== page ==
Carmen Machado weaves together textuality, orality, and corporeality in her brilliant short story collection Her Body and Other Parties.
Main Street holds an unusual place in my bookish heart: it is one of those novels that I love, but rarely recommend. It is dull. But listen—its dullness is part of its charm.
As the story goes, most of what American readers love about Raymond Carver is not the work of Carver at all.
Jacob Banks’ latest EP The Boy Who Cried Freedom explores redemption and rescue.
There is no conversation on literary regionalism without Faulkner’s Yoknapatawpha. The Mississippi-born author’s loyalty to his imagined landscape is perhaps what he is most known for.
From George Saunders winning the Man Booker Prize to the T. S. Eliot Prize in poetry shortlist, we've rounded up the latest literary news.
There are too many beloved books and not enough prizes, and somehow they get lost underneath all the news about the really important books that I should be reading.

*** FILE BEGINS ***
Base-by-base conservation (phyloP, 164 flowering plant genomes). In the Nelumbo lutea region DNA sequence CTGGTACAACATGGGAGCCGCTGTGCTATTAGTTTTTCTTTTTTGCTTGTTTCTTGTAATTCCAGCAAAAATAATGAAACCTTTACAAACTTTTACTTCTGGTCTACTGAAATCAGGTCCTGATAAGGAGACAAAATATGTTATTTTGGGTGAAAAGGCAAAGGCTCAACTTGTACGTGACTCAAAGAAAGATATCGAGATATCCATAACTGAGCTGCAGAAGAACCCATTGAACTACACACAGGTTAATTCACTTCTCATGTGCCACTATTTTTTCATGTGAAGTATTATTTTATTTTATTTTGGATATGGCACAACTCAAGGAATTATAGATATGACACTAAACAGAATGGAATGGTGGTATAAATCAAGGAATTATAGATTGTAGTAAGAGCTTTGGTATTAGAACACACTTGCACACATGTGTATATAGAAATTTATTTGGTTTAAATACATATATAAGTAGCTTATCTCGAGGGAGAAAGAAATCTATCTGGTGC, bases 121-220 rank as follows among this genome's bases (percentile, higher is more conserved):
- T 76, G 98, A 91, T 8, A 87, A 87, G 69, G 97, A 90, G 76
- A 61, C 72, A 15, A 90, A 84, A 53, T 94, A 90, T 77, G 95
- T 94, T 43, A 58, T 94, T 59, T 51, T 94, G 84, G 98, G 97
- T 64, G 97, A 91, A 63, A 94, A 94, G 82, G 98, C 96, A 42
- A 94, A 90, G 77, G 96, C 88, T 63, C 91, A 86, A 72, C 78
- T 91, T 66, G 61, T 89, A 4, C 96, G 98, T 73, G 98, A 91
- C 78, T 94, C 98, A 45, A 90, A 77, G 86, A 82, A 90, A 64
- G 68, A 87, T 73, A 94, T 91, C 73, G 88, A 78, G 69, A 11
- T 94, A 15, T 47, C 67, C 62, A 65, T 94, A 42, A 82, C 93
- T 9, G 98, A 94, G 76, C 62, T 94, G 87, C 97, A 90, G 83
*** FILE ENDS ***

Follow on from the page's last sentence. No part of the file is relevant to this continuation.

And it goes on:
Set in 1970s Ireland, Dorothy Nelson’s In Night’s City is an obscure, deceptively slim book. Unofficial predecessor to Eimear McBride’s A Girl is a Half-formed Thing, the novel charts Sara’s attempts to assimilate sexual abuse, suffering, and shame.
The Lost Prayers of Ricky Graves starts, like many books set in a small town, with a homecoming.
I chatted with Michael Reynolds about his Bookselling Without Borders program, Europa Editions’ unique mission in the field of translation publishing, and how Reynolds’ life and time abroad informs his sensibilities as an editor.